Listen to the Voice From Heaven
In Manual for Interior Souls, Fr. Jean Nicolas Grou explains “we are quite sure, by an interior voice, that God desires some particular thing of us…” He describes intuition, the knowledge that something is true without having proof, that helps us know that God has a particular direction for us in a particular matter.
First, we have to seek out this interior voice (Jeremiah 29:13), then seek an escape from the busyness of the world to understand it (Romans 12:2) and finally, do what it urges, no matter what we think of the whole thing (Luke 6:46).
In The Paraclete: A Manual of Instruction and Devotion, Fr. Marianus Fiege, O.M. Cap., includes Special Exercises in Honor of God the Holy Ghost. The Seven Invocations of the Holy Ghost request His guidance and His gifts to aid in the discernment of God’s designs. It also includes practices for each day of the week that correspond to the gifts of the Holy Ghost and help us to correspond to God’s Will. Practicing these spiritual aspirations helps us gain an understanding of how the Spirit communicates with us.
Since my life is centered on the contemplation of God, many of my experiences hearing God have been in my soul and in receiving God’s grace. He communicates to me in dreams, in light, in measures and in order. I can also feel His presence sensibly. Finally, He communicates with me through the experience of joy. All of these allow me to develop an impression of God’s desire of me and help me in my silent prayer and worship to get closer to Divine union with God.
In The Practice of Christian and Religious Perfection V. I, Fr. Alphonsus Rodriguez, S.J. says, “One of the greatest benefits enjoyed by the faithful is a confidence in God and an assurance that nothing can happen to them.” My life, while not free of struggle, is free of stress and anxiety. I am confident that all aspects of my life will work out according to a greater plan in the time God designates. In other words, by taking my self out of the picture, there’s less chance I’ll mess everything up.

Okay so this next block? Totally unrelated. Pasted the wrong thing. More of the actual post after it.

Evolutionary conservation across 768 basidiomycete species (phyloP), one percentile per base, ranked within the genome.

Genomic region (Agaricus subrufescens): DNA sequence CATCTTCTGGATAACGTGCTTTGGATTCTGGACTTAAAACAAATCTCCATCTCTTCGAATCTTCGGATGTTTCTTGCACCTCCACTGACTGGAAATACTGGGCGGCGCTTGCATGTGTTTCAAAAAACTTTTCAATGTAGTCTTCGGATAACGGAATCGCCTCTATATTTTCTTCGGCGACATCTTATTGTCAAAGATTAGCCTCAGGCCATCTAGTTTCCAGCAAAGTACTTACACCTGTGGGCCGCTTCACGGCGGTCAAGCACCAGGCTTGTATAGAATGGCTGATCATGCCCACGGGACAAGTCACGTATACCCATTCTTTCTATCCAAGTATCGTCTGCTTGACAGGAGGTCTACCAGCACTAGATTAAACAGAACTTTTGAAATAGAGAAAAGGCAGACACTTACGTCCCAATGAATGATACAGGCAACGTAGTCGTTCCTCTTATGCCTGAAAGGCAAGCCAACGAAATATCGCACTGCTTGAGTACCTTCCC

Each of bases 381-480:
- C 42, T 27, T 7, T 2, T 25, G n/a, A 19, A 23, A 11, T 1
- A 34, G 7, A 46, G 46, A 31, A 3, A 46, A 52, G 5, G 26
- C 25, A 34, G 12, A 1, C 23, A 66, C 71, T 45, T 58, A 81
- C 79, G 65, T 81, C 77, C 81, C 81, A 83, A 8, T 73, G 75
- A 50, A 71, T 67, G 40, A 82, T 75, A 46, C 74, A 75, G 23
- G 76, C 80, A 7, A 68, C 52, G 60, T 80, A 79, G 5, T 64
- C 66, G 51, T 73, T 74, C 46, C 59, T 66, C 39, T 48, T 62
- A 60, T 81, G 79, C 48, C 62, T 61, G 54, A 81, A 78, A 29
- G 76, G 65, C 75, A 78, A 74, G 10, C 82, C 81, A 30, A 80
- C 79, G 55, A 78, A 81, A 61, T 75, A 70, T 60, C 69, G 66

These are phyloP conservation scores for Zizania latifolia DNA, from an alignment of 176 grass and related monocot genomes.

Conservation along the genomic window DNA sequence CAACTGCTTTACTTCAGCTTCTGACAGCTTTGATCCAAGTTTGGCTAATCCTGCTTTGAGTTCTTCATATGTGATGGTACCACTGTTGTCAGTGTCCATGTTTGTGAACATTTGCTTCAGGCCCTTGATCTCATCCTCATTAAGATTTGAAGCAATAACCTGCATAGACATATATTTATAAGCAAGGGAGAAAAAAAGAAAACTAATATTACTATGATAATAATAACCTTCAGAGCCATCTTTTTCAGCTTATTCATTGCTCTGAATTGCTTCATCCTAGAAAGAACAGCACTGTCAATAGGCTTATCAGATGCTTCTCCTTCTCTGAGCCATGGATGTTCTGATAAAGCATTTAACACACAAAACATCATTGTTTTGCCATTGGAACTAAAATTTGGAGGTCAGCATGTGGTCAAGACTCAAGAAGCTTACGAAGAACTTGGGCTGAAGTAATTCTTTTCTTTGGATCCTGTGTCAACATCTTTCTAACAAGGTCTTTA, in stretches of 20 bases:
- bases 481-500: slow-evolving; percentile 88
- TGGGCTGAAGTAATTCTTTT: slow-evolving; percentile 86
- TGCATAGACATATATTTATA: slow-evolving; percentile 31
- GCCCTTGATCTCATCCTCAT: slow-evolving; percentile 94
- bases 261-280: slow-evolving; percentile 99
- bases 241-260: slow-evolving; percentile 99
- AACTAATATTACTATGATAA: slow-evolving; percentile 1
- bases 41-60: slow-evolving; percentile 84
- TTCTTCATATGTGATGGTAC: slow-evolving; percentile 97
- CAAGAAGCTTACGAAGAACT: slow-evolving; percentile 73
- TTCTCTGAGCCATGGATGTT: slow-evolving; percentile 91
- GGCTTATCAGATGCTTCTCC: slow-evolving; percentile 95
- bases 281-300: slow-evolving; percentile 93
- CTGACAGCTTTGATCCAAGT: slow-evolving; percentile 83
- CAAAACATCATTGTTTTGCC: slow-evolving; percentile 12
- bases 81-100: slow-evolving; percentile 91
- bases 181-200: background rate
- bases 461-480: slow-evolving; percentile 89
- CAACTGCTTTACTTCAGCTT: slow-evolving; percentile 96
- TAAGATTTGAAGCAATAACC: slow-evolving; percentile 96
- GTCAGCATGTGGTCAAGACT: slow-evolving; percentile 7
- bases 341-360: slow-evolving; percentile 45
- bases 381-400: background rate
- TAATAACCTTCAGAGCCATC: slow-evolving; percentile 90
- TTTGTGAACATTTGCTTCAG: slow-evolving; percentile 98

Truth: The Armor of Light
When the truth about ourselves is counter to the essential goodness of God, it’s easier to live in the dark than to acknowledge our own evil. Persisting in ignorance protects us from reality and helps us maintain our manufactured perception of ourselves. Refusing to see ourselves for who we really are, however, renders us deaf to God and extinguishes the Spirit within us.
As we obstinately continue on our own path, ignoring the frequently obvious problems we create in our lives, God sometimes speaks to us through other people. These people come to us and shine a light into our darkness, forcing us to acknowledge what we’re trying to hide from our own consciousness. Because of their grace, they are able to get through to us and we finally acknowledge the ugliness of our sin, able to leave it behind.
On the first Sunday of Advent, St. Paul told the Romans to wake up and begin a new life. Sometimes, we get lucky and someone like St. Paul appears in our lives to tell us we’re living in darkness and, for whatever reason, we hear it at last. We finally wake up with the courage to start over.
As we prepare for Christmas, we have the particular opportunity to acknowledge all the hidden ugliness that we try to deny. We only have to stop pretending we can’t see the truth. By leaving the darkness, we can protect our souls from the damage done by persisting in sin. We can begin a new day by putting on Christ.
Fiege, O.M. Cap. Fr. Marianus, The Paraclete: A Manual of Instruction and Devotion. TAN Books, 1899.
Grou, Fr. Jean Nicolas, Manual for Interior Souls: A Collection of Unpublished Writings. Wentworth Press, unpublished work.
Rodriguez, S.J. Fr. Alphonsus, The Practice of Christian and Religious Perfection Vol. I. St. Athanasius Press, 1882.